Dent And Affected Layer Produced By Shot Peening

Author:  Iida, K.
Source:  Conf Proc: ICSP-2, (p.283-292)
Doc ID:  1984012
Year of Publication:  1984
Some characteristics of shot peening are presented. Shot peening consists of making a dent by using the impact of a steel ball. Laws of dent formation relating to the diameter, depth and volume for the outside of the dent and the inside of the dent, which is the yield zone of steel, are obtained from the function of velocity and dia. of the steel ball and hardness of the material to be peened. The yield zone produced by shot peening makes an affected layer which involves residual stress, change of hardness, and so on. The hardness distribution in the affected layer shows work hardening and work softening, and the distinction between these cases is clarified. The work softening phenomenon occurs in cold working of prestrained metals under certain combined strains. The work softening phenomena generally occurs in prestrained metals, but not in normalized or annealed metals. In the case of shot peening, work softening or work non-hardening in the peened surface appears in rolled or compressed metal, especially under high intensity peening conditions for highly prestrained material. This phenomenon differs from the Bauschinger effect and appears in such metals as steel, brass, Cu and A1. Descriptors: Shot peening; Plastic deformation; Residual stress; Surface hardness; Strain hardening; Strain softening; Prestraining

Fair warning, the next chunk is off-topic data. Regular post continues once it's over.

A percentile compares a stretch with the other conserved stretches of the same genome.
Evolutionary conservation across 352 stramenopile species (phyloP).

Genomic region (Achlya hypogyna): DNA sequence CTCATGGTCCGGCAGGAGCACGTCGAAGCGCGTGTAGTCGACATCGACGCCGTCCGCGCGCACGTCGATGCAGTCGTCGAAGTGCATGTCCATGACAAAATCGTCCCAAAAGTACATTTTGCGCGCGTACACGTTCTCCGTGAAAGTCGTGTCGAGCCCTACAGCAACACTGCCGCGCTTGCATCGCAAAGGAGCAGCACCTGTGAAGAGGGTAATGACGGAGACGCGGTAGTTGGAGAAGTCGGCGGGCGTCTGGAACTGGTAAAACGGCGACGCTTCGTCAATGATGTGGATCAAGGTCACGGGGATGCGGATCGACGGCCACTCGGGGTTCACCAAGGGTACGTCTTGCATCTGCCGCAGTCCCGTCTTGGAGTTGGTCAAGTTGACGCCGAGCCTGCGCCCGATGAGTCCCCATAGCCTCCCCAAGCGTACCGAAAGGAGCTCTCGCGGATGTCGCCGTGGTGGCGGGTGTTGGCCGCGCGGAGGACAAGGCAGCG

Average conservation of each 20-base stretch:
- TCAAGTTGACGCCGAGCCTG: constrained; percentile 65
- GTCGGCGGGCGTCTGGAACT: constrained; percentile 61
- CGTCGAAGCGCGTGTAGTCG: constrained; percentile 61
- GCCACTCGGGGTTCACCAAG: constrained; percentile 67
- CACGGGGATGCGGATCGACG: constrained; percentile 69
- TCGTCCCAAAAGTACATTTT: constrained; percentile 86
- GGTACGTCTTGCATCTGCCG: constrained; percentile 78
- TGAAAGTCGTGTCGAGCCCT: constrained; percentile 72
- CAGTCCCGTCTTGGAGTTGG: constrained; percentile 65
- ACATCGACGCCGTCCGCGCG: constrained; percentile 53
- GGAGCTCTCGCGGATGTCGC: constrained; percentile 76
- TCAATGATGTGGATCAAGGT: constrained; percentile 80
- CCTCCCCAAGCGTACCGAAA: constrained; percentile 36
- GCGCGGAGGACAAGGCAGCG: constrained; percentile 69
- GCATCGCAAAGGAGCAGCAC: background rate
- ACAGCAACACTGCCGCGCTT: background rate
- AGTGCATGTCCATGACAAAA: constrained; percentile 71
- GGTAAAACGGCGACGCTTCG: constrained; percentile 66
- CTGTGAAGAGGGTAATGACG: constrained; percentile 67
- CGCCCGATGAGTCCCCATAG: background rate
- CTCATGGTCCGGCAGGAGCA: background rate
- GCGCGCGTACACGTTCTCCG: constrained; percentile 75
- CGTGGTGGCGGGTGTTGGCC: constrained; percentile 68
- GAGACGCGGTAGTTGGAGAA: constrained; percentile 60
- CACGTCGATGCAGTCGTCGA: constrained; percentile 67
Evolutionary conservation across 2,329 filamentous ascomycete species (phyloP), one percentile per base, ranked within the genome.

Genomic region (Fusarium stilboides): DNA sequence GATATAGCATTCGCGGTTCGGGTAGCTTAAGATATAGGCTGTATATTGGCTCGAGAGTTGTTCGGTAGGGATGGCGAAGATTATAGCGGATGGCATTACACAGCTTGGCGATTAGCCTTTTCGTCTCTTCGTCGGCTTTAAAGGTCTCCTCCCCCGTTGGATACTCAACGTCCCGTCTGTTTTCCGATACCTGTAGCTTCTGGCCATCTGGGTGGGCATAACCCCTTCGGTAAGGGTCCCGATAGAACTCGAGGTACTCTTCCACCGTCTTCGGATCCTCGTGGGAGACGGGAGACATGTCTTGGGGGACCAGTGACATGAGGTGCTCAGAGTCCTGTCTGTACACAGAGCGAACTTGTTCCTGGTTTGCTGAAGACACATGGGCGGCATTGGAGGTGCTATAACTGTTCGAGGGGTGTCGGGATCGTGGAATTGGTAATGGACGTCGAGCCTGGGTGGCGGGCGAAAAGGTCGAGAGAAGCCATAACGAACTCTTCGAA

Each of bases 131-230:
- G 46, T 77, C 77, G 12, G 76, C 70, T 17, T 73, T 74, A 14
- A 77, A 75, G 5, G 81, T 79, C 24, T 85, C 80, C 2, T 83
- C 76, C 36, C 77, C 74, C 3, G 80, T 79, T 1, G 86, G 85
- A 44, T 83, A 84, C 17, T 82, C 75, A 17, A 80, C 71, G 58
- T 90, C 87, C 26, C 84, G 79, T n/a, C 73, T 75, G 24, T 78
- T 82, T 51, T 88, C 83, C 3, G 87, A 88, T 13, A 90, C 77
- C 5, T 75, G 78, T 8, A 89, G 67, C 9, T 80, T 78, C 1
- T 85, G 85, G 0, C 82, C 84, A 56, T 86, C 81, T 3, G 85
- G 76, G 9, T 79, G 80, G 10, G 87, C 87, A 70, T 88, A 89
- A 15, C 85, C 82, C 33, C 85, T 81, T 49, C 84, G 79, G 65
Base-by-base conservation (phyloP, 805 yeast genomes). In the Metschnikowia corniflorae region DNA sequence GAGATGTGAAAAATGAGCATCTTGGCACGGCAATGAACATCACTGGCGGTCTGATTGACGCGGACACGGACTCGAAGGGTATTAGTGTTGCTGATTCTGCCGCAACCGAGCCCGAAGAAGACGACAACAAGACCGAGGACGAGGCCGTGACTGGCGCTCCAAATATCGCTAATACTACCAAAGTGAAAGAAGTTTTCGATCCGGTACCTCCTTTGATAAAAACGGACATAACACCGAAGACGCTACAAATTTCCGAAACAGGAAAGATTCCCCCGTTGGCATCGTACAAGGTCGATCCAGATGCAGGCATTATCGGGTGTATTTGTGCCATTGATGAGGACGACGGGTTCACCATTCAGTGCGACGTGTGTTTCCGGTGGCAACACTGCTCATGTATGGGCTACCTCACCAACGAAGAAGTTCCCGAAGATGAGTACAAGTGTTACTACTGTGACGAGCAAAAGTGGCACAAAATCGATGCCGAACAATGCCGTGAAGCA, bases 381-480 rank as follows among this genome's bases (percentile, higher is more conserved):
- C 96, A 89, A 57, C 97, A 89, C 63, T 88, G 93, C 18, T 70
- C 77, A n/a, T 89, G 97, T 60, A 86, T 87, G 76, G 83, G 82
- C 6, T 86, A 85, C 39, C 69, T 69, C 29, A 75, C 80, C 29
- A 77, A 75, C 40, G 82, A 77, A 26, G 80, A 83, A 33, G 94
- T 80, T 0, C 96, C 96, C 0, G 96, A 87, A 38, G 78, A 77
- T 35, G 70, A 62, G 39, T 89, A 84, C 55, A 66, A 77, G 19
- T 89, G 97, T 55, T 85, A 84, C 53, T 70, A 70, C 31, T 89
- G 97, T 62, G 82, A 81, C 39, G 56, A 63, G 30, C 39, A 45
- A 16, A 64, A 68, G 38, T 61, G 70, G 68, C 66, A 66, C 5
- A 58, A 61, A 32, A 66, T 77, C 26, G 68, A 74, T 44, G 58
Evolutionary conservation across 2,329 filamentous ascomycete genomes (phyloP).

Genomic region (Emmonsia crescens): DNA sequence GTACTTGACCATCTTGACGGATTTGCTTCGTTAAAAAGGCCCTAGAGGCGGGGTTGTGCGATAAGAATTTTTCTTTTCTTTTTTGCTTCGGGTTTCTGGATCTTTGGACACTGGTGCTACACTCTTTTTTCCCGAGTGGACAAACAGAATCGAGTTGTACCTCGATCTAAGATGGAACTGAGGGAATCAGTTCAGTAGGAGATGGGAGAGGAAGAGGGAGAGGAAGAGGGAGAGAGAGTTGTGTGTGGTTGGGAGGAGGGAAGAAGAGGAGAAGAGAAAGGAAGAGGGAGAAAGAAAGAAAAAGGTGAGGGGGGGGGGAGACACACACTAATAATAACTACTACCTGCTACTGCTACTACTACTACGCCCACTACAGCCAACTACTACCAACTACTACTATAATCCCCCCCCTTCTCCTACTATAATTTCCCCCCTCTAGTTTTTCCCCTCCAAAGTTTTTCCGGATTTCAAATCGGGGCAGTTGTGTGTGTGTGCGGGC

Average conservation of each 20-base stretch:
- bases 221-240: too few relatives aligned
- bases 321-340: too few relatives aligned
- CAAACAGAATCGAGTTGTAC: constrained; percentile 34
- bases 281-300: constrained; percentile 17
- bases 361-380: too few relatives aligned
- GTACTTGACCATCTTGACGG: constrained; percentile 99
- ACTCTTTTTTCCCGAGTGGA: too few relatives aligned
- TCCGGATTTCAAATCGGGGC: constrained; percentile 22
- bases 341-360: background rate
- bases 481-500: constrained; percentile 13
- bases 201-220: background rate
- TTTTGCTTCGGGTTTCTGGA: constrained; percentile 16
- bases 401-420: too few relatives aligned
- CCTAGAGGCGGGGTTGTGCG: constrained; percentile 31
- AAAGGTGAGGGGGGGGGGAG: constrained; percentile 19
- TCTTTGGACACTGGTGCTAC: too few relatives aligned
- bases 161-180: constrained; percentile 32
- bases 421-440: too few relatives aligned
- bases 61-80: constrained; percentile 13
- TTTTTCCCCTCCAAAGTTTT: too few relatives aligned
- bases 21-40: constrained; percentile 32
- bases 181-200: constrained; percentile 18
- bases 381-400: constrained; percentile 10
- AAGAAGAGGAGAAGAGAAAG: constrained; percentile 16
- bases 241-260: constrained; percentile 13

Download PDF